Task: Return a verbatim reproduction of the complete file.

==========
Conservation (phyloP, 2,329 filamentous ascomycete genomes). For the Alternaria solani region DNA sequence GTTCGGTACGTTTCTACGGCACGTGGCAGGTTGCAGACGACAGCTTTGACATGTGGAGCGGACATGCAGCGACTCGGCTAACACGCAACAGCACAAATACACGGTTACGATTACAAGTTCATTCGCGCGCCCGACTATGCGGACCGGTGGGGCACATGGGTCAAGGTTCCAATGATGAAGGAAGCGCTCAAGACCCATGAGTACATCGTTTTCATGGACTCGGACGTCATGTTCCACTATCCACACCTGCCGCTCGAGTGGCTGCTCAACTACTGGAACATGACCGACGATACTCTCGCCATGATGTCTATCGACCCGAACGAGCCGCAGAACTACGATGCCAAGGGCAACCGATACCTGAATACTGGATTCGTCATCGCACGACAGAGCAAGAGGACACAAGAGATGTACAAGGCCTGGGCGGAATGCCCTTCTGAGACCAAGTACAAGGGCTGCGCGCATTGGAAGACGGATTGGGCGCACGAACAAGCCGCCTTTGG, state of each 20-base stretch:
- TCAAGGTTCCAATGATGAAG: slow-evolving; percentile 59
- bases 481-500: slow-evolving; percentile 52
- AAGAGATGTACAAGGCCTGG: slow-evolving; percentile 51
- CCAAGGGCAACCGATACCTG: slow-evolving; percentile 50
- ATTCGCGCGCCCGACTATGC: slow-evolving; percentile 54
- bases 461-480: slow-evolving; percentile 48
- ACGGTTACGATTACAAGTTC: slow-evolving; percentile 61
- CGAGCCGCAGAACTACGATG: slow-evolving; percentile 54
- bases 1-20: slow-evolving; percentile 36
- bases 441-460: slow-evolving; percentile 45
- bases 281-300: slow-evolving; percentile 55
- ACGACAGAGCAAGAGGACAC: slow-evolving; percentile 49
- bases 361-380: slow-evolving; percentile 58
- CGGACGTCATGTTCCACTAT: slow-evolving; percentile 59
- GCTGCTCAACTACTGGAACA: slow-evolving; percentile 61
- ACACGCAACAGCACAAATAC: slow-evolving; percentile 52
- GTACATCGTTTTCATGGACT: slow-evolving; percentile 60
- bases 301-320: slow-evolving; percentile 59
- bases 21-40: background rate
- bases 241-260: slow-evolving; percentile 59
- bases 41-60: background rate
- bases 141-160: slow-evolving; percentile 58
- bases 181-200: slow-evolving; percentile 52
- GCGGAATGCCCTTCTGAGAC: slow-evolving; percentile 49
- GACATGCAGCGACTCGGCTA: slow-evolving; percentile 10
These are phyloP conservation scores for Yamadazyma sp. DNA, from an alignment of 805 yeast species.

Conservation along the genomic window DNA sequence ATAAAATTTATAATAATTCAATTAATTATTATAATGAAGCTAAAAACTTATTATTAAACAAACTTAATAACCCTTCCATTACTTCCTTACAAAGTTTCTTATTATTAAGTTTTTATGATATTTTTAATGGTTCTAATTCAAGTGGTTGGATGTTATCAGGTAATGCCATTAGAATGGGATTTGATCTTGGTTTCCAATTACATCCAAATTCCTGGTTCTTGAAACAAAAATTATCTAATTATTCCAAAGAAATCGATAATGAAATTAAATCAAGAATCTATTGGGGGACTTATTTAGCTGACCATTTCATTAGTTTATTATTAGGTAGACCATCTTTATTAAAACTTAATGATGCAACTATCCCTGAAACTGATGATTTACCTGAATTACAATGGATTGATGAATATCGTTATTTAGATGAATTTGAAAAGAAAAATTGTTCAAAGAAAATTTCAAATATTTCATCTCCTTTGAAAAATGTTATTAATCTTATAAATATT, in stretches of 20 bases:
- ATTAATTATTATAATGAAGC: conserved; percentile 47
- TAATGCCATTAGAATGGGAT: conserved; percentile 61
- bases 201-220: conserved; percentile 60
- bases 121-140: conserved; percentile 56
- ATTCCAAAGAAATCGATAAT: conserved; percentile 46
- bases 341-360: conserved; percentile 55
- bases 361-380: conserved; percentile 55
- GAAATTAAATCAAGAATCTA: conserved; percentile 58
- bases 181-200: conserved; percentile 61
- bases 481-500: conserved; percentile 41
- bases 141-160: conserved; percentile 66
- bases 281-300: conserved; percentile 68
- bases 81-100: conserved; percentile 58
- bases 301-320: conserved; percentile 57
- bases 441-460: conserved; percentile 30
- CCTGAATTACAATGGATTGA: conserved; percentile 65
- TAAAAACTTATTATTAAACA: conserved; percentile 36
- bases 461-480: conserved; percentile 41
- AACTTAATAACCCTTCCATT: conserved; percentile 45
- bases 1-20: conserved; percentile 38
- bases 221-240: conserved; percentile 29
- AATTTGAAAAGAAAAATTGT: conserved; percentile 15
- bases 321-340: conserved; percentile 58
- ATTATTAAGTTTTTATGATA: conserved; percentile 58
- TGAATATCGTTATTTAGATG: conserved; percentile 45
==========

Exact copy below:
Conservation (phyloP, 2,329 filamentous ascomycete genomes). For the Alternaria solani region DNA sequence GTTCGGTACGTTTCTACGGCACGTGGCAGGTTGCAGACGACAGCTTTGACATGTGGAGCGGACATGCAGCGACTCGGCTAACACGCAACAGCACAAATACACGGTTACGATTACAAGTTCATTCGCGCGCCCGACTATGCGGACCGGTGGGGCACATGGGTCAAGGTTCCAATGATGAAGGAAGCGCTCAAGACCCATGAGTACATCGTTTTCATGGACTCGGACGTCATGTTCCACTATCCACACCTGCCGCTCGAGTGGCTGCTCAACTACTGGAACATGACCGACGATACTCTCGCCATGATGTCTATCGACCCGAACGAGCCGCAGAACTACGATGCCAAGGGCAACCGATACCTGAATACTGGATTCGTCATCGCACGACAGAGCAAGAGGACACAAGAGATGTACAAGGCCTGGGCGGAATGCCCTTCTGAGACCAAGTACAAGGGCTGCGCGCATTGGAAGACGGATTGGGCGCACGAACAAGCCGCCTTTGG, state of each 20-base stretch:
- TCAAGGTTCCAATGATGAAG: slow-evolving; percentile 59
- bases 481-500: slow-evolving; percentile 52
- AAGAGATGTACAAGGCCTGG: slow-evolving; percentile 51
- CCAAGGGCAACCGATACCTG: slow-evolving; percentile 50
- ATTCGCGCGCCCGACTATGC: slow-evolving; percentile 54
- bases 461-480: slow-evolving; percentile 48
- ACGGTTACGATTACAAGTTC: slow-evolving; percentile 61
- CGAGCCGCAGAACTACGATG: slow-evolving; percentile 54
- bases 1-20: slow-evolving; percentile 36
- bases 441-460: slow-evolving; percentile 45
- bases 281-300: slow-evolving; percentile 55
- ACGACAGAGCAAGAGGACAC: slow-evolving; percentile 49
- bases 361-380: slow-evolving; percentile 58
- CGGACGTCATGTTCCACTAT: slow-evolving; percentile 59
- GCTGCTCAACTACTGGAACA: slow-evolving; percentile 61
- ACACGCAACAGCACAAATAC: slow-evolving; percentile 52
- GTACATCGTTTTCATGGACT: slow-evolving; percentile 60
- bases 301-320: slow-evolving; percentile 59
- bases 21-40: background rate
- bases 241-260: slow-evolving; percentile 59
- bases 41-60: background rate
- bases 141-160: slow-evolving; percentile 58
- bases 181-200: slow-evolving; percentile 52
- GCGGAATGCCCTTCTGAGAC: slow-evolving; percentile 49
- GACATGCAGCGACTCGGCTA: slow-evolving; percentile 10
These are phyloP conservation scores for Yamadazyma sp. DNA, from an alignment of 805 yeast species.

Conservation along the genomic window DNA sequence ATAAAATTTATAATAATTCAATTAATTATTATAATGAAGCTAAAAACTTATTATTAAACAAACTTAATAACCCTTCCATTACTTCCTTACAAAGTTTCTTATTATTAAGTTTTTATGATATTTTTAATGGTTCTAATTCAAGTGGTTGGATGTTATCAGGTAATGCCATTAGAATGGGATTTGATCTTGGTTTCCAATTACATCCAAATTCCTGGTTCTTGAAACAAAAATTATCTAATTATTCCAAAGAAATCGATAATGAAATTAAATCAAGAATCTATTGGGGGACTTATTTAGCTGACCATTTCATTAGTTTATTATTAGGTAGACCATCTTTATTAAAACTTAATGATGCAACTATCCCTGAAACTGATGATTTACCTGAATTACAATGGATTGATGAATATCGTTATTTAGATGAATTTGAAAAGAAAAATTGTTCAAAGAAAATTTCAAATATTTCATCTCCTTTGAAAAATGTTATTAATCTTATAAATATT, in stretches of 20 bases:
- ATTAATTATTATAATGAAGC: conserved; percentile 47
- TAATGCCATTAGAATGGGAT: conserved; percentile 61
- bases 201-220: conserved; percentile 60
- bases 121-140: conserved; percentile 56
- ATTCCAAAGAAATCGATAAT: conserved; percentile 46
- bases 341-360: conserved; percentile 55
- bases 361-380: conserved; percentile 55
- GAAATTAAATCAAGAATCTA: conserved; percentile 58
- bases 181-200: conserved; percentile 61
- bases 481-500: conserved; percentile 41
- bases 141-160: conserved; percentile 66
- bases 281-300: conserved; percentile 68
- bases 81-100: conserved; percentile 58
- bases 301-320: conserved; percentile 57
- bases 441-460: conserved; percentile 30
- CCTGAATTACAATGGATTGA: conserved; percentile 65
- TAAAAACTTATTATTAAACA: conserved; percentile 36
- bases 461-480: conserved; percentile 41
- AACTTAATAACCCTTCCATT: conserved; percentile 45
- bases 1-20: conserved; percentile 38
- bases 221-240: conserved; percentile 29
- AATTTGAAAAGAAAAATTGT: conserved; percentile 15
- bases 321-340: conserved; percentile 58
- ATTATTAAGTTTTTATGATA: conserved; percentile 58
- TGAATATCGTTATTTAGATG: conserved; percentile 45